Proper recycling of these bulbs (which contain a small amount of mercury) requires me to leave my home and drive my car to an approved dropoff location. Sounds like, in some effort to be green, Peter is being robbed to pay Paul.
For the record, we have many light fixtures in our home that contain CFLs. I'm ready to rip them out of the dining-room light right now, because they take so long to light up that you have to remember to turn on the dining-room light 20 minutes before dinner if you want to be able to see what you're eating. In the ceiling-mount fixtures, the CFLs last only about two times longer than regular incandescent bulbs--but the cost per bulb is ten times higher. When my incandescent bulbs burn out, they just stop working. When some CFLs burn out, they can "emit smoke and a melting, plastic-like odor." Yeah, I want that in my house. (Maybe that's why they recommend on the box that you use this bulb for your porch light!)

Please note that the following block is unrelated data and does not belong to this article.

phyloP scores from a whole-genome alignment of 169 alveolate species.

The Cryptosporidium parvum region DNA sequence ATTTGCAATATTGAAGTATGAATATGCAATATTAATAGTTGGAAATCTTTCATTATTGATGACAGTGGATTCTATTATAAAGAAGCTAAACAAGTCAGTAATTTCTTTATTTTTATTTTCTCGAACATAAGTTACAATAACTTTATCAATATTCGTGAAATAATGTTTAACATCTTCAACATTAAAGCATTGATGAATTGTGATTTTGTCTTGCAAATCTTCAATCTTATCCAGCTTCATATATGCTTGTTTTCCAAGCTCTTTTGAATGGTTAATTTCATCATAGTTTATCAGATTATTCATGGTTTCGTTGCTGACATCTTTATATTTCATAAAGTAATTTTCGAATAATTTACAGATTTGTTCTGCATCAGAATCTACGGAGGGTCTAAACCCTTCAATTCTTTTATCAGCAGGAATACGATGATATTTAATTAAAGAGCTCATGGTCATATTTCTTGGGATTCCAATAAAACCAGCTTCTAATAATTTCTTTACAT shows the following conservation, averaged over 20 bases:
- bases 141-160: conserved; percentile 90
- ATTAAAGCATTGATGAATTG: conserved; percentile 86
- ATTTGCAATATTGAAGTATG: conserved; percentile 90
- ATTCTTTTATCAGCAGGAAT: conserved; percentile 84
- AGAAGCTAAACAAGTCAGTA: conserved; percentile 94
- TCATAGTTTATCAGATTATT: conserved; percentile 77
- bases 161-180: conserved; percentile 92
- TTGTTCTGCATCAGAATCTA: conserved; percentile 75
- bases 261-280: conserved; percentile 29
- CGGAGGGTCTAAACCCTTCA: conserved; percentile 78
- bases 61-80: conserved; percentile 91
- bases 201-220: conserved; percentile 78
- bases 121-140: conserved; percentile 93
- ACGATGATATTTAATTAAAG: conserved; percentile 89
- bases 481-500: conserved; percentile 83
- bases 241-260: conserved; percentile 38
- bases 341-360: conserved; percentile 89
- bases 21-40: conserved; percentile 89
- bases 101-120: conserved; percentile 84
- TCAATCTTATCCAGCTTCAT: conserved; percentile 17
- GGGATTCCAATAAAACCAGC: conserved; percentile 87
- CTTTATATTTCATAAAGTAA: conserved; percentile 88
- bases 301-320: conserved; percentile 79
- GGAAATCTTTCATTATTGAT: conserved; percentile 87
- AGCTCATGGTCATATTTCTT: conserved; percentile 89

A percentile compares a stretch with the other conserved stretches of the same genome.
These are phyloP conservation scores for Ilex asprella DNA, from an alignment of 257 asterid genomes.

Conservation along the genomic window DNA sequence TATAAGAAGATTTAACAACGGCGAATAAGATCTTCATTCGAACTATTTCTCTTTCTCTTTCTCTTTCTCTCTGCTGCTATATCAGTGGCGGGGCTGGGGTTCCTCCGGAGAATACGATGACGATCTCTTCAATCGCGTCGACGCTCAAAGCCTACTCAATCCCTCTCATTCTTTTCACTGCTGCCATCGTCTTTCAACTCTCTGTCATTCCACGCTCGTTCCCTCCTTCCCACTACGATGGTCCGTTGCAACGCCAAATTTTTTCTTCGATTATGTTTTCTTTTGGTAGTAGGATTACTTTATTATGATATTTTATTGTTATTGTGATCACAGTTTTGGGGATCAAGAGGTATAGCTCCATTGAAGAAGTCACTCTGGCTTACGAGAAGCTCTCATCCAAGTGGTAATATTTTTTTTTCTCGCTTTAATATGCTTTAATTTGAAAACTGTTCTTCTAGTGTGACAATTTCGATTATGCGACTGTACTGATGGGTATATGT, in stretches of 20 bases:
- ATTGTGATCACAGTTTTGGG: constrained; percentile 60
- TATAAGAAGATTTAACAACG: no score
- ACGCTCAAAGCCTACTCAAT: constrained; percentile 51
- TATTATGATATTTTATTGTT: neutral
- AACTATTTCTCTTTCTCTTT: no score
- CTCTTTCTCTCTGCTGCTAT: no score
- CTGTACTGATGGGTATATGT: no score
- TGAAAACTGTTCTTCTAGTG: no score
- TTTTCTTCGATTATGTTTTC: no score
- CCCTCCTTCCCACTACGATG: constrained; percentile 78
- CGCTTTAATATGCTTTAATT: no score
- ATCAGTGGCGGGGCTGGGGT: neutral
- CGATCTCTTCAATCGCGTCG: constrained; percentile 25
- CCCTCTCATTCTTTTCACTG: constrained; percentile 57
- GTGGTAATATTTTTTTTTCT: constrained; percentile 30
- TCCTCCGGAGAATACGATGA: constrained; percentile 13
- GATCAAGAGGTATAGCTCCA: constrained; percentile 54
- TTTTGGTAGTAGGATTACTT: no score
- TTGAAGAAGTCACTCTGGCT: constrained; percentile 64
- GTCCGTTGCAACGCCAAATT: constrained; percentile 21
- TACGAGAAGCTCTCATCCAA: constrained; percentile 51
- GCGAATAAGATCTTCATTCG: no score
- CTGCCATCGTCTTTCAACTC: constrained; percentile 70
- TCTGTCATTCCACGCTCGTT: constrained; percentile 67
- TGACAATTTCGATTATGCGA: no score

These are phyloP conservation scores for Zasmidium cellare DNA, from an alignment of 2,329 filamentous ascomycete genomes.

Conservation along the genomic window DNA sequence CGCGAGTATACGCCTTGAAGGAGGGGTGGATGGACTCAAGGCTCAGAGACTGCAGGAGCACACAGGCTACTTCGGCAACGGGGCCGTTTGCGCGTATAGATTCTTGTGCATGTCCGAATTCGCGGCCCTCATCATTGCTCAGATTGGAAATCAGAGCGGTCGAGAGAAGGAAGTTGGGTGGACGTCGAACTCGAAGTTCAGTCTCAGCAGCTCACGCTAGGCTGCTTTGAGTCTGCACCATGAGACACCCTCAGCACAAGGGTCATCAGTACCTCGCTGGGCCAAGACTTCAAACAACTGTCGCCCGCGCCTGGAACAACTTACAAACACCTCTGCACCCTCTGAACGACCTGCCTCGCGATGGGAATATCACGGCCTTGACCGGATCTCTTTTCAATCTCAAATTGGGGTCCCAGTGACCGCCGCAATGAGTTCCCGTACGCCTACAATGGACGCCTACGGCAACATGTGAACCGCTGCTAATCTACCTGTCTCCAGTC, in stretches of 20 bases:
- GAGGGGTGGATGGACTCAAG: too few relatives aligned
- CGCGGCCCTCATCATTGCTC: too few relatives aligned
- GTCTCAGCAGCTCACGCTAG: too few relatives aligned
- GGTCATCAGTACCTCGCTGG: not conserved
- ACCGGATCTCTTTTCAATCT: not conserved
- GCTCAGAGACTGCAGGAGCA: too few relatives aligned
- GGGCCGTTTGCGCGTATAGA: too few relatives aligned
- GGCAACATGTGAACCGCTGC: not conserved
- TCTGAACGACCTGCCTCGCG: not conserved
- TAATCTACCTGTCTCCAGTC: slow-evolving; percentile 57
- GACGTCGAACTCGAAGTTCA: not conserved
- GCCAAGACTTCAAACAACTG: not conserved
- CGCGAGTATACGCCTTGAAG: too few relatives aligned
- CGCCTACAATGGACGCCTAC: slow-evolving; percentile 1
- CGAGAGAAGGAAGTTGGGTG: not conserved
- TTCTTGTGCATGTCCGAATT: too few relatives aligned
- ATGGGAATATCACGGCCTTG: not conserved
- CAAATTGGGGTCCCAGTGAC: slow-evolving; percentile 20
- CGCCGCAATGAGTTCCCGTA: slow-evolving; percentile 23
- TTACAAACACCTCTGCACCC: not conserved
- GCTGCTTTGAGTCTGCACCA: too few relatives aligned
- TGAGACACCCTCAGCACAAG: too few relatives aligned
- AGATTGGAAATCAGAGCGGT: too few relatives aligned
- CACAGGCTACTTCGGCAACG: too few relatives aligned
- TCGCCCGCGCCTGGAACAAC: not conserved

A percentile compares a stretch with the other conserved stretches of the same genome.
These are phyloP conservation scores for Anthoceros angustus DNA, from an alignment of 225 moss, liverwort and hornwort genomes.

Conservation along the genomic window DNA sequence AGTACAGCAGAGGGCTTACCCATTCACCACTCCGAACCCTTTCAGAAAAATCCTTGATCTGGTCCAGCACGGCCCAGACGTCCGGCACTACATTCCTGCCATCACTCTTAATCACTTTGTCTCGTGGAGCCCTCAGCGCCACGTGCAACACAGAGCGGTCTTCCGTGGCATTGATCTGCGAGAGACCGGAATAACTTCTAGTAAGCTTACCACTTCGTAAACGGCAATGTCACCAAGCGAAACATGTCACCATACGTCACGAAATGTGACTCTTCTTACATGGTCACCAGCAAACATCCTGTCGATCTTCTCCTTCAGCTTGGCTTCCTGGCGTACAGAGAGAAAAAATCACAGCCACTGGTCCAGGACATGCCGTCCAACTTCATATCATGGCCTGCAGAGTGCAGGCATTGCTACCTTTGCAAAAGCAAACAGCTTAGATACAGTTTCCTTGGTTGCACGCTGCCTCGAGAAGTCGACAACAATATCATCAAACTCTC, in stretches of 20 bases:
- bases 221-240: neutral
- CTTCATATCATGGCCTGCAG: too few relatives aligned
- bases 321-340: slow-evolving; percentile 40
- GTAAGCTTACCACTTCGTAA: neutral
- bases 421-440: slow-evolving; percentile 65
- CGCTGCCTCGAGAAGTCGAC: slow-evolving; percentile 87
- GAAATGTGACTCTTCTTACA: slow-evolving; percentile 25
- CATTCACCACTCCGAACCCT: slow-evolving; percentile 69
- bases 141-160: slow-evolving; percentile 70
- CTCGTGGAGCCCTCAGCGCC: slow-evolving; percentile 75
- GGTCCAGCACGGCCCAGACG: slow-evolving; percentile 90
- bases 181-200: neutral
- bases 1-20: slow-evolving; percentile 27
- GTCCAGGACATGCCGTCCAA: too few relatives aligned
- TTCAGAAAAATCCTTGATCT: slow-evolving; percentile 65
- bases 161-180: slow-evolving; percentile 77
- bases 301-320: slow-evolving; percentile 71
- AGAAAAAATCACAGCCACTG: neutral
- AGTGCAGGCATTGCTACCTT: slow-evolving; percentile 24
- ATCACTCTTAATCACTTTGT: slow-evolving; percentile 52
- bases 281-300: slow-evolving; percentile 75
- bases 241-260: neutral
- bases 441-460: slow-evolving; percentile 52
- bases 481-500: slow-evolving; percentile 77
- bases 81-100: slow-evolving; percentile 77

Naturally, on the side of the box, there was one of those dubious "green statistics" that follows this pattern:
If every ________ did ____________ just __________ time(s), enough ___________ would be saved to _________________.
Here's my answer. If every American household received $5 instead of a compact fluorescent light bulb just one time, that money could have been put toward their utility bill. The utility companies are the ones sponsoring this light-bulb giveaway anyhow.
So thanks for the light bulb, but I'd rather have had the $5.